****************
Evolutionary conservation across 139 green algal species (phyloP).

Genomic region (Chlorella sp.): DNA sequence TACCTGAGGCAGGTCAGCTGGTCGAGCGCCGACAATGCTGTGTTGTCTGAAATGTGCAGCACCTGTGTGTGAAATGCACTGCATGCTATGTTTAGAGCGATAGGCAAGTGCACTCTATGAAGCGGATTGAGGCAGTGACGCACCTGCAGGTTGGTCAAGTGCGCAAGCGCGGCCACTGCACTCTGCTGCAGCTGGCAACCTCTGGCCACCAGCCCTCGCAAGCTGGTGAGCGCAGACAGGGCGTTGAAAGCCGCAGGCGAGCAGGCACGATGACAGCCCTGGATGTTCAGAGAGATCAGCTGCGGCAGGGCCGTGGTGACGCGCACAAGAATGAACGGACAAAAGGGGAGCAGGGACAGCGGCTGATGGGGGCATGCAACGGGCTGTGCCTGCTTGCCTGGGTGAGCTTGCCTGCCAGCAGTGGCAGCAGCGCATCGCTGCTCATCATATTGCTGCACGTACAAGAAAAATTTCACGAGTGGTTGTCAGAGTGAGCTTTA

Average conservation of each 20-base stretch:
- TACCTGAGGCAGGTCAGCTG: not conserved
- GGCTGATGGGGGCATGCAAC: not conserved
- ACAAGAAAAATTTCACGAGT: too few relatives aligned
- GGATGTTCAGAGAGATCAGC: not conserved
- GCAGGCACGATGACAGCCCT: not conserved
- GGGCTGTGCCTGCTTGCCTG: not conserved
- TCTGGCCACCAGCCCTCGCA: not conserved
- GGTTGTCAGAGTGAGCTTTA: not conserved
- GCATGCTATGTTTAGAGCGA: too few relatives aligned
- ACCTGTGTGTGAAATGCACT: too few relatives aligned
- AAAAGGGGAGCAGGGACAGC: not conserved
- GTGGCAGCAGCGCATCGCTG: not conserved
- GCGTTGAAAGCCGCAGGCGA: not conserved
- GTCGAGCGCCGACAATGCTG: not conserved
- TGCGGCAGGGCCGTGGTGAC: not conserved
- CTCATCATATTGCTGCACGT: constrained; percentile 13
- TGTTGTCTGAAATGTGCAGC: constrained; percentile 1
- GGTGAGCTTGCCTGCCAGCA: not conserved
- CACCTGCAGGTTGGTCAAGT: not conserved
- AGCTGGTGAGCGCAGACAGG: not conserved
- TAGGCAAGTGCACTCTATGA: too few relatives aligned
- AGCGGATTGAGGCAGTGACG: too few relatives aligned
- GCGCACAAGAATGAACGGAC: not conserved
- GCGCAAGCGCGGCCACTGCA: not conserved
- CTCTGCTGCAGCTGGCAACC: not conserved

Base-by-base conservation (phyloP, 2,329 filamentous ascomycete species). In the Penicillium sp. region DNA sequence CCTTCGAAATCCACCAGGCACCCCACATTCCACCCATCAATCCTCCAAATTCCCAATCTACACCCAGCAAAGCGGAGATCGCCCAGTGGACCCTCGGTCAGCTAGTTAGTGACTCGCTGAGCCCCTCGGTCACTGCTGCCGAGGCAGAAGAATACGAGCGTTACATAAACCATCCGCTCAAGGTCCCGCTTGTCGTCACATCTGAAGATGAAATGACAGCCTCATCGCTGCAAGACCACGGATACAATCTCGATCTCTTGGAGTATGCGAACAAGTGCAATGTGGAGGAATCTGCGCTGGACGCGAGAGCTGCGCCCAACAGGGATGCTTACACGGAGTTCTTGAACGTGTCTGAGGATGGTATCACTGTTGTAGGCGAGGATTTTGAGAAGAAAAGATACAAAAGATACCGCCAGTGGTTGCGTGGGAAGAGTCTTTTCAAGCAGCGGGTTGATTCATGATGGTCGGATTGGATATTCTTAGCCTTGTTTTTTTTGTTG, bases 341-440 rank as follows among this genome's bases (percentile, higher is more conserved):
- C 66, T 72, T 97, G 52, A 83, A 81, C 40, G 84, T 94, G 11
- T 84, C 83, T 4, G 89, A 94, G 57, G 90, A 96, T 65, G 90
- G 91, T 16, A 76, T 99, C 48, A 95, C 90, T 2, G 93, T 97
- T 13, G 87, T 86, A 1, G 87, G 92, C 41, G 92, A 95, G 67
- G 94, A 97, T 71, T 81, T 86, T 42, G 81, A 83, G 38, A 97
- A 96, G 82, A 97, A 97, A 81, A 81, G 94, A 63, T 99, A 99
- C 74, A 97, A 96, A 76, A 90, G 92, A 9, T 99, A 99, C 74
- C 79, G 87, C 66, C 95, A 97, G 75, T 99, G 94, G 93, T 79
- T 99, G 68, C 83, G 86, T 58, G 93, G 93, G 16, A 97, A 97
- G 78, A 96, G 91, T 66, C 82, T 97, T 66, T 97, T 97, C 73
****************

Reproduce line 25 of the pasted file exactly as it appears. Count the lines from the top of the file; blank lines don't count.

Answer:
- AGCGGATTGAGGCAGTGACG: too few relatives aligned